Jul 08, 2019
What the annual CSIS report tells us about national security and public safety
This piece appeared in The Hill Times on July 1, 2019.
It should come as a surprise to no one in this country that the activities of the Canadian Security Intelligence Service (CSIS) are secret. After all, CSIS is a spy agency and all good such organisations do not tend to shout their methods and sources from the rooftops. There is nothing more important to those in intelligence than sources and methods and disclosing either puts you on a one-way road to failure.
Nevertheless, CSIS has been a little more forthcoming in recent years, a development I have long encouraged, both while I was an analyst there and since my retirement. There is a lot that the agency can tell Canadians without jeopardising the aforementioned sources and methods. Furthermore, if CSIS does not inform Canadians about the threats we face someone else will (nature abhors a vacuum so they say) and some of those someones will have little to no idea what they are talking about. In the interests of accuracy, then, it is best to hear from the true experts.
One vehicle that the Service does use to convey its concerns is its annual public report. The 2018 version just came out and it tells us quite a bit. For the purposes of a Hill Times column I will limit myself to what I think are the highlights, but please feel free to read the whole report. Here we go.
As Director Vigneault noted in his message at the start of the report, CSIS has witnessed a lot of changes since its creation almost 35 years ago. Born out of the RCMP Security Service it was still very much a Cold War agency where terrorism was a blip. That has changed, of course, but it is interesting to note that counter espionage and foreign interference, which once corralled the vast majority of investigative resources, never went away and are demanding more attention again. The challenge is how to distribute finite resources to meet multiple threats. Part of the solution is new powers through new legislation (such as the recently passed C-59), a necessity that worries some Canadians
Not surprisingly, terrorism leads off the section on national security threats and Islamist extremism (the term Public Safety is afraid to use) tops that list: that is as it should be. I was pleased to see the robust section on right-wing extremism although I would quibble with listing the 2018 van attack in Toronto as an example (and the use of the term ‘Daesh’ for Islamic State – another Public Safety demand I would wager) as we still know next to nothing about the perpetrator of that event.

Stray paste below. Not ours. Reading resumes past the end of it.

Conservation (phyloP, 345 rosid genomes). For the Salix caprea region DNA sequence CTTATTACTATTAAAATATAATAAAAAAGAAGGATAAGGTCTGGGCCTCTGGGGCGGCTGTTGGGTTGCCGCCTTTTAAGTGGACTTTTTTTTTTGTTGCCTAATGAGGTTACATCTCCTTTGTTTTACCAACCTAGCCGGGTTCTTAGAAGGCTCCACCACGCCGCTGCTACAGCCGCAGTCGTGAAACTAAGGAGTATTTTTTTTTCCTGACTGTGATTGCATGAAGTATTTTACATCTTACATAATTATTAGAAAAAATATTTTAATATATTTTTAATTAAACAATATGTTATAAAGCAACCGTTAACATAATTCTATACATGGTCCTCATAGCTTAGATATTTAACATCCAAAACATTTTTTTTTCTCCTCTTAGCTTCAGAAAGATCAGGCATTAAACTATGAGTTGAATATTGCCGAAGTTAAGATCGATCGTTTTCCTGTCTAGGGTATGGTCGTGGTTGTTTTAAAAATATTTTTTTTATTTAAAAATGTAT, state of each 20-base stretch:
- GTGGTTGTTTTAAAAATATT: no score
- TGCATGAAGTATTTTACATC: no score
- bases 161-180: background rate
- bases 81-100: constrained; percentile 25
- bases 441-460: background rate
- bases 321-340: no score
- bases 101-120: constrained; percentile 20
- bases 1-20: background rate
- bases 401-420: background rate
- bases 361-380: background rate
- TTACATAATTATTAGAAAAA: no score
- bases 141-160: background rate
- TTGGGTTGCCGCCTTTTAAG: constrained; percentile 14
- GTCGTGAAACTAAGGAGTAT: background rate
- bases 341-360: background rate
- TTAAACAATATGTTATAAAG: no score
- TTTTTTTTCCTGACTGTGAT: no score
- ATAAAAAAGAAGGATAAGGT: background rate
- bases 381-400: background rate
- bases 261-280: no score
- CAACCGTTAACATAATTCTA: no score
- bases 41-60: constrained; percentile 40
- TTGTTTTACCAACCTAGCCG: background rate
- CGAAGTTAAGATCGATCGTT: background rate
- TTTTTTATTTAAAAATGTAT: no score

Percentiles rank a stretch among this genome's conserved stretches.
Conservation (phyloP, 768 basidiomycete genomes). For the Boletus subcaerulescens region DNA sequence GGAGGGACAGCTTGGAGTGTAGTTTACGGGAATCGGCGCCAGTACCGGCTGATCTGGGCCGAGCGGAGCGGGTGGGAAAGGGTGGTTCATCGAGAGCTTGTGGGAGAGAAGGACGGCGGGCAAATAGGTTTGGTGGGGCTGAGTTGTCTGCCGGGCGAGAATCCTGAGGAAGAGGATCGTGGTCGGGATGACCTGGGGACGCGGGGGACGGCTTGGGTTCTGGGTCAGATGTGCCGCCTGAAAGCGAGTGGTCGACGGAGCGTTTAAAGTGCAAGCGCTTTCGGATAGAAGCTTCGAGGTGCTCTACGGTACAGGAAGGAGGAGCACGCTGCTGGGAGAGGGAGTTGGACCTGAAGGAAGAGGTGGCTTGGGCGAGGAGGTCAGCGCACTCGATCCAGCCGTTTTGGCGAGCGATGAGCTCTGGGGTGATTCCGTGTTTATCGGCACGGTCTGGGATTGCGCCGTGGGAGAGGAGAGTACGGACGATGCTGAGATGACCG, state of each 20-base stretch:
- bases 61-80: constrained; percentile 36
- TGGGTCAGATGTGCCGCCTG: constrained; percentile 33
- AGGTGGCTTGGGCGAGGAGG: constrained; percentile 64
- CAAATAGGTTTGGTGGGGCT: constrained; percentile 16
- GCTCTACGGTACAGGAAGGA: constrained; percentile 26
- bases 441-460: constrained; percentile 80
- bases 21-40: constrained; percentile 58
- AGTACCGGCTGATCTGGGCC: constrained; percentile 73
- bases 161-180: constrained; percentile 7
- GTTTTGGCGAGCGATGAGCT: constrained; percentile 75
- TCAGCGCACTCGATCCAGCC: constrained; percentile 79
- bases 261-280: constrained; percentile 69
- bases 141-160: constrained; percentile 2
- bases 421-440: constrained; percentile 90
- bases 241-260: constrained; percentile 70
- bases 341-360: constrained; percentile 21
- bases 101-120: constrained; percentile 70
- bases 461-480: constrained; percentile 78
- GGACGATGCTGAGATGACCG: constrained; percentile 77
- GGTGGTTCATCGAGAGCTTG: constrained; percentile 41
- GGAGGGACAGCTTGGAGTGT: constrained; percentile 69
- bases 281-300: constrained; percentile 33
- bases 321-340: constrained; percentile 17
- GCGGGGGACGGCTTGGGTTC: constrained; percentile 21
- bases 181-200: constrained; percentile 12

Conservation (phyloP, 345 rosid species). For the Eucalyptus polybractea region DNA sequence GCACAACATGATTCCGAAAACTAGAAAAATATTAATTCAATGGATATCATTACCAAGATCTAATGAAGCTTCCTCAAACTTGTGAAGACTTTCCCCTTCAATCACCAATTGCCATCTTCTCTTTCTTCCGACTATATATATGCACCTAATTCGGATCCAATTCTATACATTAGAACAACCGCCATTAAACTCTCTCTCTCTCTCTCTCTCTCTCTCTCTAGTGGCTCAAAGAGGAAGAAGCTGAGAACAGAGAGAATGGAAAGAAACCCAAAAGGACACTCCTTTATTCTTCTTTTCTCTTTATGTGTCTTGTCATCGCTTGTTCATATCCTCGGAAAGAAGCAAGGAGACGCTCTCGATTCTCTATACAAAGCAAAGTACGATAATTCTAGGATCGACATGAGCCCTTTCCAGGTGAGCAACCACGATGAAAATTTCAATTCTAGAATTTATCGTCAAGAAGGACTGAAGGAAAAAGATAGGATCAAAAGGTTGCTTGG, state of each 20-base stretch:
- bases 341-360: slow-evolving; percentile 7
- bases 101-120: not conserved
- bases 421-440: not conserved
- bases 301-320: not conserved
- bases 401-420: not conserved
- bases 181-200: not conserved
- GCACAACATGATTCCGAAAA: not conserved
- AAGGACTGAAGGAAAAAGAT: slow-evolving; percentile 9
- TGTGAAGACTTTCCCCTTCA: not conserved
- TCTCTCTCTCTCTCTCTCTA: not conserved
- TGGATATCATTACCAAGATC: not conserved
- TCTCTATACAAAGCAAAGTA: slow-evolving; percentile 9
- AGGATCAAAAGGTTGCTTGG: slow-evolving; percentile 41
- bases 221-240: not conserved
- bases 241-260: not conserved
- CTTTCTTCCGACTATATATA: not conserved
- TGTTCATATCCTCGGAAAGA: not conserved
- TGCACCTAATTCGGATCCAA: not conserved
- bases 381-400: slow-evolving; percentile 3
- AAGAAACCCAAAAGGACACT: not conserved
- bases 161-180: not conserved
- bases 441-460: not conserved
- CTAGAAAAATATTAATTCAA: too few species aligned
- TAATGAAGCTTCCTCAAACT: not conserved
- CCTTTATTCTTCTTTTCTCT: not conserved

The part on “Canadian extremist travelers” (I guess that is the term the GOC is using now) is well stated. As CSIS notes, “CSIS takes the threat posed by returning fighters very seriously. These people have not only shown the resolve to travel and join a terrorist group, they have often received training or gained operational experience while abroad.” We should take comfort in the next phrase: “CSIS and other Government of Canada departments and agencies are well organized as a community to manage the threat posed by returning fighters.” The debate on what to do with Canadians who turned their back on their country is far from resolved: thank God CSIS is watching these terrorists!
Under foreign espionage and interference it is worth pointing out that CSIS is part of a collective effort to safeguard our democratic institutions. With a federal election coming up I am happy to see CSIS state clearly that it will conduct “investigations against specific threat actors who are believed to be targeting Canada through clandestine or deceptive means, or via the involvement of a threat to a person.” It is not as if foreign meddling in elections is unknown (the 2016 US election is a great example).
When it comes to cyber and computer network attacks I would guess that most Canadians would think first of CSE – Communications Security Establishment (where I toiled from 1983 to 2000) – rather than CSIS. The Service does play a role, however, in carrying out investigations to uncover state actors and terrorists who engage in the so-called computer network operations or CNOs.
There is some material in the annual public report that I surmise is there merely to satisfy the Trudeau government’s template (e.g. gender-based analysis) and I suppose CSIS has to show it is meeting those requirements, although they have nothing to do with threats as far as I can see.
In the end the report sheds valuable light on what keeps the Director and his staff up at night. CSIS is far from perfect but it is an excellent, dedicated and professional security service. Canadians should be glad we have these people watching out for us.
Phil Gurski is the President and CEO of Borealis Threat and Risk Consulting and worked at CSIS from 2001 to 2015.
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